R4 I’d be struggling to know what to do with them, to be honest. You can imagine a little change, but you’re up against the real, as it were.” (Intervention development meeting, 22.11.2011)
Although some core themes began to emerge as the number of clinical interviews increased, the issue of how to manage the complexity of FoF remained. The intervention developers decided to centre the CBTi on individualised formulations thus enabling the intervention to be tailored to meet each patient’s individual circumstances and needs:
R4 “the assessment should lead them to an individualised formulation, so say that you figure out OK this person is mainly phobic – so they’re having thoughts that ‘if I go out something terrible is going to happen’ so they’re avoiding. So the main intervention is going to be some form of gradual exposure, maybe getting them to walk out with a partner in the middle of the day in good weather, when they feel safe, building up on that partner walking. So it would be gradual exposure and some basic cognitive work, maybe, like a behavioural experiment: how much do you think this is going to be difficult, how was it, re-evaluate when you come back… so behavioural stuff plus basic cognitive stuff around that too. Something like that?
R12 Yes, absolutely.
R4 Yes, and with a more complex case which could be something like chronic pain plus dizziness plus diabetes plus hips (laughs) then what the hell are you going to do, is the question. But one that maybe targets… certainly all of it's going to be target setting in terms of realistic targets and then teaching people, maybe some acceptance, mindfulness stuff around the pain, doing some motivational stuff around actually what would get you out of the house, doing some basic challenging stuff around ‘OK your prediction is I’m too tired and too painful, but in fact from previous experience does it make you feel better when you go out’ – again, basic behavioural experiment: try going out. ‘Did you feel any worse than you thought you might?’ So, CBT for physical symptoms kind of approach.” (Intervention development meeting, 22.11.2011)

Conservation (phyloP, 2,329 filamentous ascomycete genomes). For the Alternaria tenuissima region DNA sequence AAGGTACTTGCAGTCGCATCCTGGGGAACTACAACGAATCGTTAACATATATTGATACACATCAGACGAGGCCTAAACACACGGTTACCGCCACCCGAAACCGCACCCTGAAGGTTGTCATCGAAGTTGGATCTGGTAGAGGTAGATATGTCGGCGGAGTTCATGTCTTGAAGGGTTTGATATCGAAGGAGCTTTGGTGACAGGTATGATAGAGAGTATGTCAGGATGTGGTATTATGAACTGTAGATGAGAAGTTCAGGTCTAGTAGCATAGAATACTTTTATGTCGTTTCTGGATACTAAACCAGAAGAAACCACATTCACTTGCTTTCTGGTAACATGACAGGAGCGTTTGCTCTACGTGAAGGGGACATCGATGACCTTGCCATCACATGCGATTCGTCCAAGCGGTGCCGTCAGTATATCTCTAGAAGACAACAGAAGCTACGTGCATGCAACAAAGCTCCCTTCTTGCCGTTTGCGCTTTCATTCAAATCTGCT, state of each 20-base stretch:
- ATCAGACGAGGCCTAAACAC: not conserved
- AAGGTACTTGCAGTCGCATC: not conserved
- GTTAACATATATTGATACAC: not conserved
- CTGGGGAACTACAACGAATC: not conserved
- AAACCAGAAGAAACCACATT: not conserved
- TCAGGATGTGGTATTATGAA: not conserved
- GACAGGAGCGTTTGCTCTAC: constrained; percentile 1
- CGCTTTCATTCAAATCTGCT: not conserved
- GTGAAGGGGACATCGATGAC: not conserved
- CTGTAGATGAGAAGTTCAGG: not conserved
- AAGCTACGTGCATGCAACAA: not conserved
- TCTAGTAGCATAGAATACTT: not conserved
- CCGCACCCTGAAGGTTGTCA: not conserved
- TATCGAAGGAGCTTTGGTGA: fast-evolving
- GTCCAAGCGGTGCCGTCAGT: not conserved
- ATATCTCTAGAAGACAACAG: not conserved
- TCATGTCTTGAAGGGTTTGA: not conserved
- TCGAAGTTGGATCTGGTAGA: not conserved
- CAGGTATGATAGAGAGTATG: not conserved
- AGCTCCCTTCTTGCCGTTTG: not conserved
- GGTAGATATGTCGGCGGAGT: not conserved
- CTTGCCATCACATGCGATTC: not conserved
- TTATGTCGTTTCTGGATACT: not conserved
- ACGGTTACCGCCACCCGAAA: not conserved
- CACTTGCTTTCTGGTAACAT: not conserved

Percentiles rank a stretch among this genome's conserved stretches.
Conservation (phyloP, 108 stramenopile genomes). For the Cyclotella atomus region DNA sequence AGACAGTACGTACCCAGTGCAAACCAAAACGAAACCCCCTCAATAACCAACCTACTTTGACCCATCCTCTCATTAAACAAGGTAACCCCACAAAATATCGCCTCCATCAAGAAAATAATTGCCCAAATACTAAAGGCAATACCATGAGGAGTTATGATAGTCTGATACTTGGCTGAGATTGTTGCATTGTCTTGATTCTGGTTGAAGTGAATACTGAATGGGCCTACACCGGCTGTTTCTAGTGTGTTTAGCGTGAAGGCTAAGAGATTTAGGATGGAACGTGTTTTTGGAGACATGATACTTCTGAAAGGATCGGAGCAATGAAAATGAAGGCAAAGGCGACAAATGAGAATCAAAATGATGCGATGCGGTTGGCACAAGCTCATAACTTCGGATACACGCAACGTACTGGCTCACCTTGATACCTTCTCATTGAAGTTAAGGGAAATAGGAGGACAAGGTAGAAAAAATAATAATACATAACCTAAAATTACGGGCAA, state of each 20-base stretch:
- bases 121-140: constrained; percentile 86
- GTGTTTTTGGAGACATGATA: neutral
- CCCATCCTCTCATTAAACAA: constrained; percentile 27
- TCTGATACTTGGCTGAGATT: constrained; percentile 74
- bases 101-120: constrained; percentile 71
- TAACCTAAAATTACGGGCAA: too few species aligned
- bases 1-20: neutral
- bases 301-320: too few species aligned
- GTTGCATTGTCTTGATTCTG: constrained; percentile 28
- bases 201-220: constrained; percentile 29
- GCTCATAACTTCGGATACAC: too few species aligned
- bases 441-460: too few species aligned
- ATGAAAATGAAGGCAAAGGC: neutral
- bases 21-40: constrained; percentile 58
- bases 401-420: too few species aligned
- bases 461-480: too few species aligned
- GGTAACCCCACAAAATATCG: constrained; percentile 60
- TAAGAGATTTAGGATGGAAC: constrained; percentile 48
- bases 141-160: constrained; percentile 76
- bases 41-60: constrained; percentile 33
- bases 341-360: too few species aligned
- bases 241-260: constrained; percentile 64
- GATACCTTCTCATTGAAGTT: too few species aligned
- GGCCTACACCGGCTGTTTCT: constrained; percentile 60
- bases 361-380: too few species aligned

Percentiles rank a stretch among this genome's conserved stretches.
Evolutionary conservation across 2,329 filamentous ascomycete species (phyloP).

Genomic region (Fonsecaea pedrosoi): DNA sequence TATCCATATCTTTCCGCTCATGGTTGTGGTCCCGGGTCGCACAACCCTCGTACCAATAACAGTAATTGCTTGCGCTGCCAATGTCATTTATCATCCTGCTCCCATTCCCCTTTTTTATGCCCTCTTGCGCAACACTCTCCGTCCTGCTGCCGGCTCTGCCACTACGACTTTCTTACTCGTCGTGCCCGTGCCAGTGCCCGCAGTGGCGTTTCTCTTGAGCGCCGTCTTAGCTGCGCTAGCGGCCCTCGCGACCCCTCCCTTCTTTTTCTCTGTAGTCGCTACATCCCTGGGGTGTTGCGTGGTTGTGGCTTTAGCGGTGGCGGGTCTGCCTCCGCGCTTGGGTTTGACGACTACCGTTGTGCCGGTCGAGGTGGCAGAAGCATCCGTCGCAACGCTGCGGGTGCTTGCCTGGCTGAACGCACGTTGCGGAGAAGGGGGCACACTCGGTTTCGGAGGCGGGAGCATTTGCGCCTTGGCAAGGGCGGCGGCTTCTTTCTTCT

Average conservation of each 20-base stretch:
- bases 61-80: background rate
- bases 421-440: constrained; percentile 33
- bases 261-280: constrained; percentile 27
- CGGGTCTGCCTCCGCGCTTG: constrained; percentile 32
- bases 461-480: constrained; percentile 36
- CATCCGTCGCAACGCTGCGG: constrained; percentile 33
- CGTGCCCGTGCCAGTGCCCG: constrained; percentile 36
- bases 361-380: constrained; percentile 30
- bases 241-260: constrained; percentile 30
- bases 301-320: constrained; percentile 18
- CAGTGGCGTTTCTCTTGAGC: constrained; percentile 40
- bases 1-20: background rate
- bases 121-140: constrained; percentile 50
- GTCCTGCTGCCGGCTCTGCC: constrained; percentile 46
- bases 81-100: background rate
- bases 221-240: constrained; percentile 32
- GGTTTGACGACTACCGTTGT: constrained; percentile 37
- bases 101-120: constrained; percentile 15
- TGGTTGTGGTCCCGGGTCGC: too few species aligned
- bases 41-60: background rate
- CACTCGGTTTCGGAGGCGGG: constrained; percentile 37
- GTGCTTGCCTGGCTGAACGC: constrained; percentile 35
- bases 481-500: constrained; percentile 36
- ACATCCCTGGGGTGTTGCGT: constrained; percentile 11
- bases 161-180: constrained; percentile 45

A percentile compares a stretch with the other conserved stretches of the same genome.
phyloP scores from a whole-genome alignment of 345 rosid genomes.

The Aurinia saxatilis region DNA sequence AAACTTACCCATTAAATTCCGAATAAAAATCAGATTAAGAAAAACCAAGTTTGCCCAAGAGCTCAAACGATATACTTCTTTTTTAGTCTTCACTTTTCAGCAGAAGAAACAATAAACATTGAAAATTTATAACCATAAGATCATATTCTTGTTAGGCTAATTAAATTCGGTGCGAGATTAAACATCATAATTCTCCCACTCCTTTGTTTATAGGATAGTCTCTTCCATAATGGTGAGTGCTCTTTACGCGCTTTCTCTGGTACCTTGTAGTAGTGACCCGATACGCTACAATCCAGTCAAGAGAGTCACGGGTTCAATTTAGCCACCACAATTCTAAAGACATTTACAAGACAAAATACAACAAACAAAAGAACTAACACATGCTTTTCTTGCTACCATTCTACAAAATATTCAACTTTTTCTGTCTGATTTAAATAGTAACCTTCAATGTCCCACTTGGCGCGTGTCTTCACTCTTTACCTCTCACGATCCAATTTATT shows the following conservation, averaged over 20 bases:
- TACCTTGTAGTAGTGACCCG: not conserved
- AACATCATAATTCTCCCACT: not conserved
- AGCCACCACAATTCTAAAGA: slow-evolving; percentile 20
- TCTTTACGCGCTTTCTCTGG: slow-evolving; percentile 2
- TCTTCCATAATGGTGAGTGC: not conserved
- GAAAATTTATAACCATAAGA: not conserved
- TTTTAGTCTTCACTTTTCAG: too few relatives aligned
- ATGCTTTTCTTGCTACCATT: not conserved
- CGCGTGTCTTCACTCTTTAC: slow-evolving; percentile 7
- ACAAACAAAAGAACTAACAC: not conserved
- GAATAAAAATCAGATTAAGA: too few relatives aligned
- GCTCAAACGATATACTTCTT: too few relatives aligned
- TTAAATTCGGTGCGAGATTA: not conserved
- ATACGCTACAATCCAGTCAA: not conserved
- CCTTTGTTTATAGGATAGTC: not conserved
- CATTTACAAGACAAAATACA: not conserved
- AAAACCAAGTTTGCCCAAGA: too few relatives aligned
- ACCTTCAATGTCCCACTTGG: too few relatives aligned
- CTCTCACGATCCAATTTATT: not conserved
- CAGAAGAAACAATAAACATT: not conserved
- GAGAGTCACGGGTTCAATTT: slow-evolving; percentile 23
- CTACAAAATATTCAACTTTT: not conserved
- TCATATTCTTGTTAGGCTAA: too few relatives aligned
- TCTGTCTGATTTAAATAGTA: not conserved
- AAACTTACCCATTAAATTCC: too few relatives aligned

The complexity of the intervention was often illustrated in discussions in intervention development meetings. For example, in the extract above whilst said jokingly, the comment ‘what the hell are you going to do?’ nevertheless highlights that delivering the intervention to some patients would be challenging, even to an experienced psychologist.
Broadening the focus of the CBTi to include work on pain, fatigue and other issues raised issues over the scope of the intervention and fit with the protocol:
R1 so I think there’s a boundary issue about are we doing CBT for fear of falling,
R4 The boundary issue is key.
R1 Or are we doing CBT for fear of falling and actual (R4: and pain and ..)
R12 …in a sense you'll be working with them with whatever they bring, I mean it might be that you know the pain is a major factor in them not going out or whatever so I think that’s a legitimate piece of work. (Intervention development meeting 15.2.2012)
In order for the intervention to be tailored to meet the constellation of specific issues faced by each individual, the intervention developers identified the range of skills that would be required:
Ability to develop a therapeutic relationship
Managing uncertainty during the process of learning CBT skills
Willingness to practice new skills under scrutiny
Ability to contain potentially distressing emotions
Knowing own limitations and ability to judge when referral to more experienced professionals is required.
This created concerns over the potential mismatch between the complexity of the client group, level of experience of the therapists and the allotted time frame:
“Because you’ve identified very challenging, difficult clients […] in terms of actual CBT, how do we get those relatively inexperienced therapists to actually be able to collect this information and actually then work – develop a relationship – and then work with these people over six sessions or however long it’s going to be. Because it’s such a small period of time.” (Intervention development meeting, 22.11.2011)
At the same time there was an emphasis on being realistic and focusing on the aim of the project:
“We’re not training psychological therapists; we’re training some healthcare assistants to deliver a very, very short intervention. So we’ve got to be clear about what’s possible as well.” (Intervention development meeting, 15.3.2012)
Concerns were also raised about the potential generalizability of the intervention. There was an awareness that in light of the careful selection, training and supervision of health care assistants to meet the demands of this complex CBTi, the findings may not be replicable elsewhere: